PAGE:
I felt like the Santiago, the little shepherd boy in Paulo Coehlo‘s, The Alchemist (one of my favorite books) who was searching for the treasure in the Egyptian pyramids that would bring him happiness. I too, was searching for that “treasure,” only to become disillusioned after I found it.

After many personal and professional twists and turns, I’ve finally found the joy that I was searching for through serving others via my nonprofit, Go Inspire Go (GIG). I believe we all have a power, some sort of talent that comes naturally to us. But it isn’t just about discovering this gift and keeping it to yourself.

As I’ve experienced, the true joy comes from giving it away. I am grateful to use my power of connecting with people and telling their stories to spark civic engagement and ultimately change. Service is the meaning of life and what will ultimately bring you joy.

Our hope is that the stories on GIG’s YouTube channel will help you “Discover and use your power to help others.” Along this journey, I’ve met incredible people from all walks of life — the true treasures in my life. I’d love your feedback on how these stories made you feel and what you will do to make someone else’s life better.

As you will witness from our stories, it doesn’t take much effort, just a small action. What can you do to serve others? Onward!

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Lotus Bloom Child & Family Resource Center – Closing the Achievement Gap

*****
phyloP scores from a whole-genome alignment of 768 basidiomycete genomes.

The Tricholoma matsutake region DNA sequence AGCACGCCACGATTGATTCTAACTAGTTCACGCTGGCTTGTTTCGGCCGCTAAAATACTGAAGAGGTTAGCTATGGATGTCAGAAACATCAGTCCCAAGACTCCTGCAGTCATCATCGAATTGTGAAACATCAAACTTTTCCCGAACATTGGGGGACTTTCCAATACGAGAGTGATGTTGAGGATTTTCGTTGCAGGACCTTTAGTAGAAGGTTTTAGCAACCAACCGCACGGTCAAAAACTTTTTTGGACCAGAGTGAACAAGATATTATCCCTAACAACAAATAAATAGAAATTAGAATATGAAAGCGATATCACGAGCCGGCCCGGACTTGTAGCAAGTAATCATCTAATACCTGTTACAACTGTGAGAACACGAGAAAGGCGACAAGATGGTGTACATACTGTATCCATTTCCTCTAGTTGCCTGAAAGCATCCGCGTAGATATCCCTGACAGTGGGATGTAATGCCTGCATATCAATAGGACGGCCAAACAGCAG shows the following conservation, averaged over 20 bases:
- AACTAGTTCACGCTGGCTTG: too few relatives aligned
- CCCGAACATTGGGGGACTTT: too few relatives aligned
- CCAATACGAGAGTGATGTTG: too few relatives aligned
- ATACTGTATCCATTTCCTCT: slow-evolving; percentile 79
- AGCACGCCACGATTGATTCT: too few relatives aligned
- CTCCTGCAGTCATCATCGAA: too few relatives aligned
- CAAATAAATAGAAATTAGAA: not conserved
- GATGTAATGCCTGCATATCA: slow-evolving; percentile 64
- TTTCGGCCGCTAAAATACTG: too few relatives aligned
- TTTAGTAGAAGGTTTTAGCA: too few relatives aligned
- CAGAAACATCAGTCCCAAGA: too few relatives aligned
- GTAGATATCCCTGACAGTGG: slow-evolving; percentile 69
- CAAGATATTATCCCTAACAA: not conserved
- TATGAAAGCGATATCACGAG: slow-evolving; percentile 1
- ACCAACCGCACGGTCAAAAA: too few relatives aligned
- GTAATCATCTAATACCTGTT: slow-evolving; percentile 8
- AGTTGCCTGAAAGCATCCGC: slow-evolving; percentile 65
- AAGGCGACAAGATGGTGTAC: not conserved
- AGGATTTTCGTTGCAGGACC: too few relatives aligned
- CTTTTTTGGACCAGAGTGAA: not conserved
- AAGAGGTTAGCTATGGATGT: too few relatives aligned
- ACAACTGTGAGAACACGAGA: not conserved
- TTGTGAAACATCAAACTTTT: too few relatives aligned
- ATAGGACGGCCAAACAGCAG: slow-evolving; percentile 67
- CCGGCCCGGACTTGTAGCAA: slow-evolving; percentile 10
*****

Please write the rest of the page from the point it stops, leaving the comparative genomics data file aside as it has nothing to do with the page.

Go Inspire Go (GIG) is proud to share this month’s Social Good Spotlight, to raise awareness of individuals and organizations doing good in their communities in order to inspire others to take action and ultimately make real social change. GIG believes everyone can find inspiration in helping others, whether it’s through doing small acts of kindness or working at an organization dedicated to making a difference. If you know of an individual or organization that you think should be featured, please email Marcia and help us forward their stories to inspire the world.GIG Social Good Spotlight: 
LOTUS BLOOM CHILD & FAMILY RESOURCE CENTER – Uplifting Children and Closing the Achievement Gap
by Marcia Estarija Silva

“Often times, I see parents and children smile more, talk more, and playing together more.  These are indicators that our participants are gaining new skills and building on their school readiness skills.” – Angela Louie Howard, Executive Director

What is Lotus Bloom Child & Family Resource Center?
Lotus Bloom is a multicultural organization based in Oakland, California that develops and provides a safe, loving environment for inner-city children and families, offering developmental play and art activities to children from 0 to 5 years of age.  Last year, the center served approximately 600 individuals, of which 144 children and 138 adults participated in its 0-5 year old multicultural playgroups.